OCR Interpretation


The day book. (Chicago, Ill.) 1911-1917, March 11, 1916, LAST EDITION, Image 2

Image and text provided by University of Illinois at Urbana-Champaign Library, Urbana, IL

Persistent link: http://chroniclingamerica.loc.gov/lccn/sn83045487/1916-03-11/ed-1/seq-2/

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ef the new organization is to bring about the unification of the local
democracy, to eliminate factionalism, to obtain efficiency in campaign
work, and through these means to make the Democratic party as strong
in every part of Chicago and Cook County as it has been for years in the
First ward through the perfect organization of the Democratic club of
that ward." -- .
"Public Safety" then explains how at the big armony meeting the roll
was called and "precinct captains answered from every precinct and ward
in Chicago, and every country town
.n Cook County. These precinct cap
tains are leaders m their own local
ities. Every man of them has a voice
in shaping the policy and naming the
caididates of the party. Thus the or
ganization is representative in the
truest sense of the word. It is NOT
a Sullivan organization, it is NOT a
Hopkins organization, it is NOT a
Sweitzer organization, it is NOT an
Egan or a Scully organization, it is
NOT the organization of any one man
or group of men, it is a Democratic
organization, united, compact, rid of
factionalism, and as such bound to
be triumphant."
That sounds pretty. It sounds
democratic. The only trouble is that
nobody will believe it. Nobody will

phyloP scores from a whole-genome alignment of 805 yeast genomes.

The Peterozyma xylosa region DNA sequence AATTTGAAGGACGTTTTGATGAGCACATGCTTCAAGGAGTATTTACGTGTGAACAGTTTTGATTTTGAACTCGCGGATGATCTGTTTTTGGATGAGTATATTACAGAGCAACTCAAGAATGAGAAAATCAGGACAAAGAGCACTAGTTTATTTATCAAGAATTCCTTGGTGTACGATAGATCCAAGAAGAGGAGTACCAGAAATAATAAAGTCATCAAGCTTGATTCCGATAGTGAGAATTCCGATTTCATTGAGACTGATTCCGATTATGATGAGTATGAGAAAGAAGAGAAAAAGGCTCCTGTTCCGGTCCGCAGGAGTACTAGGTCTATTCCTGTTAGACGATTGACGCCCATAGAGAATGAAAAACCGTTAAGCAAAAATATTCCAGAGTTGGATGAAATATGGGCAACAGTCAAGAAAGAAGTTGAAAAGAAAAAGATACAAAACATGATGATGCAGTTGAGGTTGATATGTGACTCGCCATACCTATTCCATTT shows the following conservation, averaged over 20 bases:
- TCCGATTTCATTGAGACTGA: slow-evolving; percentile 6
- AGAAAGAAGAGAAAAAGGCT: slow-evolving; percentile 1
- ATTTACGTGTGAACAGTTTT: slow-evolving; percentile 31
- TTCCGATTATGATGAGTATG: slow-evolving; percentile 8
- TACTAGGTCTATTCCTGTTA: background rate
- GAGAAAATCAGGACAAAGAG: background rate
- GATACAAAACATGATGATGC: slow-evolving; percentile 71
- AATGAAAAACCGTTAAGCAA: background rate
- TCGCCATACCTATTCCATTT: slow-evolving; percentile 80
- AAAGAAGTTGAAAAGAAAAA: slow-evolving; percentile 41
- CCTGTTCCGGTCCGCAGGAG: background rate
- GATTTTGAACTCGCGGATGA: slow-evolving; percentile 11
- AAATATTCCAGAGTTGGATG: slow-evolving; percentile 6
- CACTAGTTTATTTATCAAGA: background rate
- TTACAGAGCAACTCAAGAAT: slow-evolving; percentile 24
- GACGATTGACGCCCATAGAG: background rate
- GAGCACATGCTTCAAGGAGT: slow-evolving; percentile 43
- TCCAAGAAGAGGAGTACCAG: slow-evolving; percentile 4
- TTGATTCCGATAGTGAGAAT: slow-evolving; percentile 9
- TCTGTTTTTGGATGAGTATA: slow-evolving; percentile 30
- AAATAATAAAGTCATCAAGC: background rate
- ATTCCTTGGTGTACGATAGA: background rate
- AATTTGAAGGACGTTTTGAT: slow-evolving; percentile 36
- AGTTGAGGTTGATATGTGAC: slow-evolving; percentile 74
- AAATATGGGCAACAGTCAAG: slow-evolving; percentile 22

believe for a minute that the precinct
captains will get their heads togeth
er and give orders to Roger Sullivan
and John Hopkins. Roger and John
are not that kind of political birds.
The captains will bring in reports,
of course, but they'll let Roger and
John, the Tammany Twins do their
political work and the captain will
take orders from the boss and obey
them. The first captain who tries
to issue orders to Roger and John
will get canned.
However, there's nothing unusual
about that. It's regular. Roger and
John will dig up the dough for cam
paign funds, and they'll be the whole
works. Sweitzer and Egan may be
members of the cabinet and sit in on
the councils of war but only as lieu
tenants. And, of course, it won't be the
united Democracy of Chicago It
won't be anything bigger than an
united factional organization or ma-
hine. Don't you remember that Bob
Sweitzer said all traitors had to walk
the plank. And Bob meant all Demo
crats who voted against him for
mayor last year. And that was some
crowd.
If all Democrats who wear the Sul
livan label join the gang the new
Tammany may be strong enough to
control Democratic primaries and
make all Democratic nominations,
but the people will get in the habit of
swatting its candidates on election
day.
I once knew a Republican boss who
was a great organizer. He had every
precinct in a big city thoroughly or
ganized. He worked the card index
system, and even organized the pre
cincts by blocks. He named the
judges and clerks of election for both
parties, having a working relation
with just as shrewd a Democratic
boss. He had no trouble controlling
primaries and conventions. He hand
picked all the candidates for both
city and county. And just as fast as
he put his hand-picked candidates up
the voters knocked them down. That
boss finally got the reputation of
being able to nominate, but never to
elect
The new Tammany is starting out
in the same way. It can organize the
whole tqwn, but it can't get as effec- '
tive an organization for election day
as there is in the First ward. There
is but one First ward. The only one
that approaches it is the Nineteenth,
Where Johnny Powers has things
pretty much his own way.
The new Tammany needs Kenna
and Coughlin, but they don't need the
new Tammany There is nothing the
Sullivan organization can hand the
rulers of the First ward, although

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